A Safe But Sterile Internet

In the web counterrevolution that Jonathan Zittrain foresees, users will lose the ability to control content, companies will gain the power to censor data, and security will trump innovation. It's a gloomy scenario that his new book, "The Future of the Internet—And How to Stop It," says is already underway.

Zittrain, a professor at Oxford's Internet Institute, has long fought against attempts to control the Web and its Netizens. So it's no surprise that the book's biggest concern is the loss of the Web's free, communal ethos. Now, Zittrain says, the Net faces many threats to its openness: rising copyright infringement and identity theft encourage state interference, while viruses and spam are leading users to abandon flexible PCs for safe yet limited access through iPhones and BlackBerrys.

For anyone who's lost files to malware, a lockdown may not sound so bad. But as Zittrain points out, corporate devices and services allow makers to exert unprecedented control. They can be censored or wiped clean by remote updates and without user permission. Already, a pending patent-infringement lawsuit may allow TiVo to remotely destroy rival DVRs (leaving buyers high and dry), and customers of Skype's Chinese version can't text words like "Dalai Lama," as per Beijing's request.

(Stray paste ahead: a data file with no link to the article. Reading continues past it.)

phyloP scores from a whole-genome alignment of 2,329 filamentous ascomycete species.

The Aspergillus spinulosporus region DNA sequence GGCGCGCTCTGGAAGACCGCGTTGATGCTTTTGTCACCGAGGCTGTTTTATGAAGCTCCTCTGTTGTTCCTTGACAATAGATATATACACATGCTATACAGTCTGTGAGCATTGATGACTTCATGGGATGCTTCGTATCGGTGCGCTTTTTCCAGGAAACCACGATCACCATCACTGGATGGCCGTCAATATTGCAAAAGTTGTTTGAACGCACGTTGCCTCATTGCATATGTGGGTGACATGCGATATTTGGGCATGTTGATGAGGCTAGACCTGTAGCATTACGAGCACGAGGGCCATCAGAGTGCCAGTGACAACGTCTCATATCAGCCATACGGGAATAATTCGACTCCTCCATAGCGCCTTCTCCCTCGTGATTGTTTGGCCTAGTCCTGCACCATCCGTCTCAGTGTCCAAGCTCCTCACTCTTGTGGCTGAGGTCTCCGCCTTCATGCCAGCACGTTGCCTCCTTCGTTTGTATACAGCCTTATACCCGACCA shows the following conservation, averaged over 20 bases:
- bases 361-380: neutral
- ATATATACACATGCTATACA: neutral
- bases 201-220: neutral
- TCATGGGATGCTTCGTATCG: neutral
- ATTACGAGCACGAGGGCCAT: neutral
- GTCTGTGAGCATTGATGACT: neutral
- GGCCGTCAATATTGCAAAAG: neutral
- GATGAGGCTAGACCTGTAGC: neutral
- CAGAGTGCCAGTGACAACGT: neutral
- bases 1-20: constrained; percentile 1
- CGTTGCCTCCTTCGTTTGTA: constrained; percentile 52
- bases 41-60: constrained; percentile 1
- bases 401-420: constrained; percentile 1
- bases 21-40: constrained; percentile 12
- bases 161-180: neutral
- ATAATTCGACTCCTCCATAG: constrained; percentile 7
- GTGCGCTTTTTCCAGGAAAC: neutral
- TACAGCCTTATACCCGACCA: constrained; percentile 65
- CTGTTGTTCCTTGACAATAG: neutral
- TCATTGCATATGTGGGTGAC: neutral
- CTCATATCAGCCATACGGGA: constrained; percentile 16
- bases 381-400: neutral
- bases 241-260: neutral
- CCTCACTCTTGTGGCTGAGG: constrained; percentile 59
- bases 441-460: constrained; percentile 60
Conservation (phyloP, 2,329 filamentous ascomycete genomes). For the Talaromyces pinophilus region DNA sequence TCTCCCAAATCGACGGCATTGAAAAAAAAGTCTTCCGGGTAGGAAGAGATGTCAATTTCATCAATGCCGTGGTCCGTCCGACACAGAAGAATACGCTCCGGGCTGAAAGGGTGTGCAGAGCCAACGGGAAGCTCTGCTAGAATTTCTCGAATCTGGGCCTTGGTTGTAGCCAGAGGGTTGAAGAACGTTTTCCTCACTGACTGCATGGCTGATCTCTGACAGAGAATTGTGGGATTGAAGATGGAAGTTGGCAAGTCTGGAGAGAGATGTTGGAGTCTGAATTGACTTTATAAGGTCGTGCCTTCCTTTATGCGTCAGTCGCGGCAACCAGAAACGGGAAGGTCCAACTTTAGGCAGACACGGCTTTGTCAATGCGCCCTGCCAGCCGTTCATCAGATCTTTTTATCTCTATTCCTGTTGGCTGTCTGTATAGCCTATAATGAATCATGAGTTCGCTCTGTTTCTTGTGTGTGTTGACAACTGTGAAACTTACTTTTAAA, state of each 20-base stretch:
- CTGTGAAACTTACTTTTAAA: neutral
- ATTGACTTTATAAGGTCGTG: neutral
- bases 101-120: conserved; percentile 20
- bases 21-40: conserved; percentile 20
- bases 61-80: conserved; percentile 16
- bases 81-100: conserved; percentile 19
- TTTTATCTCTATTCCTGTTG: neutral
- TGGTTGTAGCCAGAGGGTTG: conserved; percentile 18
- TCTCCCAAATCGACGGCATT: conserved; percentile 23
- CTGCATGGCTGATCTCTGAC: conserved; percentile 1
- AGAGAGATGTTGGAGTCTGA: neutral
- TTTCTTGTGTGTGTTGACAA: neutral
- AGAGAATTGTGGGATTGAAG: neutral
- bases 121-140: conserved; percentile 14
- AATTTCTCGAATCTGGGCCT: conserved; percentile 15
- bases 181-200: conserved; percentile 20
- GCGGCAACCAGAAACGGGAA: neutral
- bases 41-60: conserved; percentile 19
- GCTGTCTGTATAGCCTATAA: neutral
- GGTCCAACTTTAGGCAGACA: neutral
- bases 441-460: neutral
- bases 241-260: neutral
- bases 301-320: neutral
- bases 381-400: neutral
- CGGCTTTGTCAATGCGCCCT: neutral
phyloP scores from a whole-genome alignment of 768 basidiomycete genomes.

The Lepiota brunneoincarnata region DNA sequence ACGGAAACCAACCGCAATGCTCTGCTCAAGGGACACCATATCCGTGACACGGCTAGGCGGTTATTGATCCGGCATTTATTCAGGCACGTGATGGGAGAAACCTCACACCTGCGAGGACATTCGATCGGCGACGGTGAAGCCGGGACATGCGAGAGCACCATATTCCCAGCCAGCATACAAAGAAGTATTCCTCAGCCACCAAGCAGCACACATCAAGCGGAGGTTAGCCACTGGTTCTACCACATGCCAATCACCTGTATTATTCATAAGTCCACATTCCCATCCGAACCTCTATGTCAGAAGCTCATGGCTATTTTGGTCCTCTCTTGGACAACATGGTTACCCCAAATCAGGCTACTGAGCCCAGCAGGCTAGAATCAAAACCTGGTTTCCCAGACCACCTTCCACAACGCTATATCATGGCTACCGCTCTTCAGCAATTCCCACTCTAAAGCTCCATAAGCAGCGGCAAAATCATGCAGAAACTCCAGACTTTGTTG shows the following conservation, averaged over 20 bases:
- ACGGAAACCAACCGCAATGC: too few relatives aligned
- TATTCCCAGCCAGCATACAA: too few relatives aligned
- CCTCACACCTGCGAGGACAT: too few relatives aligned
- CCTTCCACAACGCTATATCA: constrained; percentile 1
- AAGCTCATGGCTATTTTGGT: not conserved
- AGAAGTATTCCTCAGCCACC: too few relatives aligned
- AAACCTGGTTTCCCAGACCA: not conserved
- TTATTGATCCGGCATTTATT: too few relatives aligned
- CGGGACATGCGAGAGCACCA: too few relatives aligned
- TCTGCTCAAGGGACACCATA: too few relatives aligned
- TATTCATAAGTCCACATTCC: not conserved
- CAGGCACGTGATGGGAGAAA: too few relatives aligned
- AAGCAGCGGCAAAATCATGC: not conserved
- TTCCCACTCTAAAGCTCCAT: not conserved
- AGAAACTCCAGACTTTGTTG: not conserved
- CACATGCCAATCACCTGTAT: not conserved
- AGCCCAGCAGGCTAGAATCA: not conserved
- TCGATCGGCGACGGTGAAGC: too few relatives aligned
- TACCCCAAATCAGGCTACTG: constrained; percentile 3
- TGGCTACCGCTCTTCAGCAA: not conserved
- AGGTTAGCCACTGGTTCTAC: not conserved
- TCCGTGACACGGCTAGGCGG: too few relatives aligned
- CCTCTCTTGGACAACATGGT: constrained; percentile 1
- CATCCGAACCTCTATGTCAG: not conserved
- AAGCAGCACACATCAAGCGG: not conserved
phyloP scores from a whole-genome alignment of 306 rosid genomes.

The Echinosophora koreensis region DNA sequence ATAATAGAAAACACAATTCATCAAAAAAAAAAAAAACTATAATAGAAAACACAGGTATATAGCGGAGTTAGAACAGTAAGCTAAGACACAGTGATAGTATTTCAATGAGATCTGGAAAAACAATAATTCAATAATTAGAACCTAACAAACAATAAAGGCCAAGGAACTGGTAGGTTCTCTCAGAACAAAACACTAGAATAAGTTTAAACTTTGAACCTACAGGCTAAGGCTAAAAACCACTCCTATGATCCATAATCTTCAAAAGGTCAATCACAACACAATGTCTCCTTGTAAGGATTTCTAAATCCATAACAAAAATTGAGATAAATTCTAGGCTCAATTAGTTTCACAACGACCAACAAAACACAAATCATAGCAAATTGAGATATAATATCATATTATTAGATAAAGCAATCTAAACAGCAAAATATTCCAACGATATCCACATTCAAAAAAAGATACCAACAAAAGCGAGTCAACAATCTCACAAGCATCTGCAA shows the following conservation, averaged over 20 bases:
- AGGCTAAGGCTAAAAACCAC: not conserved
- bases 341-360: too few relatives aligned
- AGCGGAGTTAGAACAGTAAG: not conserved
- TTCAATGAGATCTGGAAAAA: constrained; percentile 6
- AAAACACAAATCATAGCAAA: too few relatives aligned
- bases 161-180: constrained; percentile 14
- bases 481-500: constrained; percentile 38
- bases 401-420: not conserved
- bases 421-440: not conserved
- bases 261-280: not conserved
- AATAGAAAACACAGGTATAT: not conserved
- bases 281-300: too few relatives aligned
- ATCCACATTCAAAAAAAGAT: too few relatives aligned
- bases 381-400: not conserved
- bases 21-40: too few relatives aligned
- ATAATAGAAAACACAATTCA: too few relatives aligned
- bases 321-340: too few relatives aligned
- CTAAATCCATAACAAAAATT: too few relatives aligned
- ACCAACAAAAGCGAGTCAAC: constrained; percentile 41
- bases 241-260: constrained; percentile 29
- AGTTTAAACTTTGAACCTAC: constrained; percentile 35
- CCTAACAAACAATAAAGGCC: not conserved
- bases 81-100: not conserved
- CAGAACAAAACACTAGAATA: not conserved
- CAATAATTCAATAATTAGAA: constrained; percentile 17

Zittrain's worst-case scenarios may seem implausible—it's unlikely that Steve Jobs will erase iPhone memories any time soon. But as a legal scholar, Zittrain is right to be concerned with the implications of restricted Web freedom—and especially the power of states or companies to decide what speech can be accessed. Even now, routine filtering programs can mistakenly ban legit sites (a U.S. Embassy's page was once targeted as porn by the Feds' own filter because it had "ass" in its name). While Zittrain is not sure just how to solve the regulation tug-of-war, he believes that over time, the evils of too much freedom pale beside those of authoritarian control.